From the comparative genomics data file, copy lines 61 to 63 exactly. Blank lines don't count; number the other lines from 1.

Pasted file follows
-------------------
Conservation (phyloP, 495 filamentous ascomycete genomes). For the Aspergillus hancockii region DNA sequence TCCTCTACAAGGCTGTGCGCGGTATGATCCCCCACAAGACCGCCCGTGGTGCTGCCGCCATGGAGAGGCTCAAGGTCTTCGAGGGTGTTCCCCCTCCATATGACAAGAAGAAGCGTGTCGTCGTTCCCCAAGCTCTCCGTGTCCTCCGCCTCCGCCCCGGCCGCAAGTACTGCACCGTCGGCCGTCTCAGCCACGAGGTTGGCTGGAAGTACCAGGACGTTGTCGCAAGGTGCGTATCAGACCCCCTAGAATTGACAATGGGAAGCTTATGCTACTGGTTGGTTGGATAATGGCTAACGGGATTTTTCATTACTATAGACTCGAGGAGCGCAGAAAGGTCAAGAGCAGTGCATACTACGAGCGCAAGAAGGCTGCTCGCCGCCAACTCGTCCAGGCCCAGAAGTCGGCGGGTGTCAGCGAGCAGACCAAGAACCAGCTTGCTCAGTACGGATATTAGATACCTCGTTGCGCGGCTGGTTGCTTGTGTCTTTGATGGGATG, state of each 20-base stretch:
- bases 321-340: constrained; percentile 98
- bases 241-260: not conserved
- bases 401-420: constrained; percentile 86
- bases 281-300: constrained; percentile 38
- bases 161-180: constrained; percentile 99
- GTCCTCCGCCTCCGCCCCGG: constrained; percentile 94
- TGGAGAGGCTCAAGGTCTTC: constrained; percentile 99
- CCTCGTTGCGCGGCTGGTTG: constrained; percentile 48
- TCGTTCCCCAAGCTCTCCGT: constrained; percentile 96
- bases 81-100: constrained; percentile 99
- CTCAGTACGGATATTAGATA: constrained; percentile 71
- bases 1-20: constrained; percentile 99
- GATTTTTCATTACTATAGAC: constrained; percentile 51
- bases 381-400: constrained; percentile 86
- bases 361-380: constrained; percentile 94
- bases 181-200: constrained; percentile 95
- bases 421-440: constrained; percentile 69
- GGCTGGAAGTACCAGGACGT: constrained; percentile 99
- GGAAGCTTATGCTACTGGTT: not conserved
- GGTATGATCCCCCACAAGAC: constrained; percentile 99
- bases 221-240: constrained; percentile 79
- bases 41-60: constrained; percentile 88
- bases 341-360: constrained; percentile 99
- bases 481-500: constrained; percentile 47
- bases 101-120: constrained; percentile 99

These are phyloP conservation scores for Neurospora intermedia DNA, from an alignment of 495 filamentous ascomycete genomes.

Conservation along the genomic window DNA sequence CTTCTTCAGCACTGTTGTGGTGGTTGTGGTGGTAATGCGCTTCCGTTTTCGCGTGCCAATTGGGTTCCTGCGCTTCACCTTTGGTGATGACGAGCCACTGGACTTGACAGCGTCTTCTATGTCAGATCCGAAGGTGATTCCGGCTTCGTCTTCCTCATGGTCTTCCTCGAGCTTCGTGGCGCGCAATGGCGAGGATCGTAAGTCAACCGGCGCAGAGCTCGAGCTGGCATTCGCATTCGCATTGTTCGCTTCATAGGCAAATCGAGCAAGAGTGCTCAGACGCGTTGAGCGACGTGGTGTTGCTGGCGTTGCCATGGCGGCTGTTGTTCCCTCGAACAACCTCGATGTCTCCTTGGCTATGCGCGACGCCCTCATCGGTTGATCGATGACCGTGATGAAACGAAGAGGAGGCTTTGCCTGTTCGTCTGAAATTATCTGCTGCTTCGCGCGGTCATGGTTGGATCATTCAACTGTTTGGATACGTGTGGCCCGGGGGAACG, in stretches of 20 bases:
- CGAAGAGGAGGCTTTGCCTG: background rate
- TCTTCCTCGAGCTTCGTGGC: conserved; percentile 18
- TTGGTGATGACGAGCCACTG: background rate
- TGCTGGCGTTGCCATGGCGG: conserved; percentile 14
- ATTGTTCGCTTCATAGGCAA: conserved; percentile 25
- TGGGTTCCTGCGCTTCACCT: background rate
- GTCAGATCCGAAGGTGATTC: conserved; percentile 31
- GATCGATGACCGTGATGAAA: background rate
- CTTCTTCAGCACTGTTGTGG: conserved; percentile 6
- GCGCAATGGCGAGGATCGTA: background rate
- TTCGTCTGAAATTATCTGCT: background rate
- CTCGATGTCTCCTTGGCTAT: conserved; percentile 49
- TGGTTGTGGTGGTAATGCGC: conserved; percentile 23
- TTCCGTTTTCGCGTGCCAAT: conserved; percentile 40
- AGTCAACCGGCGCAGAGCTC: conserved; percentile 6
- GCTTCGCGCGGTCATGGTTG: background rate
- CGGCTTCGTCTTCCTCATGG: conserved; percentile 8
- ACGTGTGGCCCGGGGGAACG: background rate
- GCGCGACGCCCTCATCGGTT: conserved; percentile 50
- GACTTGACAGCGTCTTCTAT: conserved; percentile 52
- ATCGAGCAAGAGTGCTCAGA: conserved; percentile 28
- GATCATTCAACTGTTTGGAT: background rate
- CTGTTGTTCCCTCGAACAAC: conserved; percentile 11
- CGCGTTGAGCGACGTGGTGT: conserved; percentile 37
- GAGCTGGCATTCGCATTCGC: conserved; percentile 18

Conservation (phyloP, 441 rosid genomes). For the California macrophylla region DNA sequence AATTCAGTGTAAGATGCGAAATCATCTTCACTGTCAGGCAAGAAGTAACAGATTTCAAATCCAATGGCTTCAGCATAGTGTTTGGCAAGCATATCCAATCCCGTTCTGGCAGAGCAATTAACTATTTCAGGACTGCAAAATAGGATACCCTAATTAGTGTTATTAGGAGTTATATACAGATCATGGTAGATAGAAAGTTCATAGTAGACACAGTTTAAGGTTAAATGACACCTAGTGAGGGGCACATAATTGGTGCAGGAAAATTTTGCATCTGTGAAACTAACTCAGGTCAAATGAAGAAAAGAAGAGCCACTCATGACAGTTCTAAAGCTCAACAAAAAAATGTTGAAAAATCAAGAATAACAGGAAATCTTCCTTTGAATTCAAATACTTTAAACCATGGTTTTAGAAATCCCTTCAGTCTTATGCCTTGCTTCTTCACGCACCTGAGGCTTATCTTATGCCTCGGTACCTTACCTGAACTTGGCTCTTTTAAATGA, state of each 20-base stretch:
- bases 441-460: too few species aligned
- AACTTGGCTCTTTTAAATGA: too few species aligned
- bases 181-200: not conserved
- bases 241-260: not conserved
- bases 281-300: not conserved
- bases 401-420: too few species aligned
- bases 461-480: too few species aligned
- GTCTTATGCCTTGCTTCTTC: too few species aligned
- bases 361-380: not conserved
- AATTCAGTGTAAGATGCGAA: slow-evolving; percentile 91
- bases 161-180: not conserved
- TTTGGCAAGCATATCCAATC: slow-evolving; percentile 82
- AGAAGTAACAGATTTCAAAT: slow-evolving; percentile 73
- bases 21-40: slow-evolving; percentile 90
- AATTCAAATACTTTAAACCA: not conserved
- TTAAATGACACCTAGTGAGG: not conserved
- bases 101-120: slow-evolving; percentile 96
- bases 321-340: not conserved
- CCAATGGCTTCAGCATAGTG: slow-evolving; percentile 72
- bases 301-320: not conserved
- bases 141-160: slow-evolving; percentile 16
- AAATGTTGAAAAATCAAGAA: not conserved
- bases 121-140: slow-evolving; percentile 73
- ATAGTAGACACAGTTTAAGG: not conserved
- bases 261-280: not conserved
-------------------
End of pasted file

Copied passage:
- bases 461-480: too few species aligned
- GTCTTATGCCTTGCTTCTTC: too few species aligned
- bases 361-380: not conserved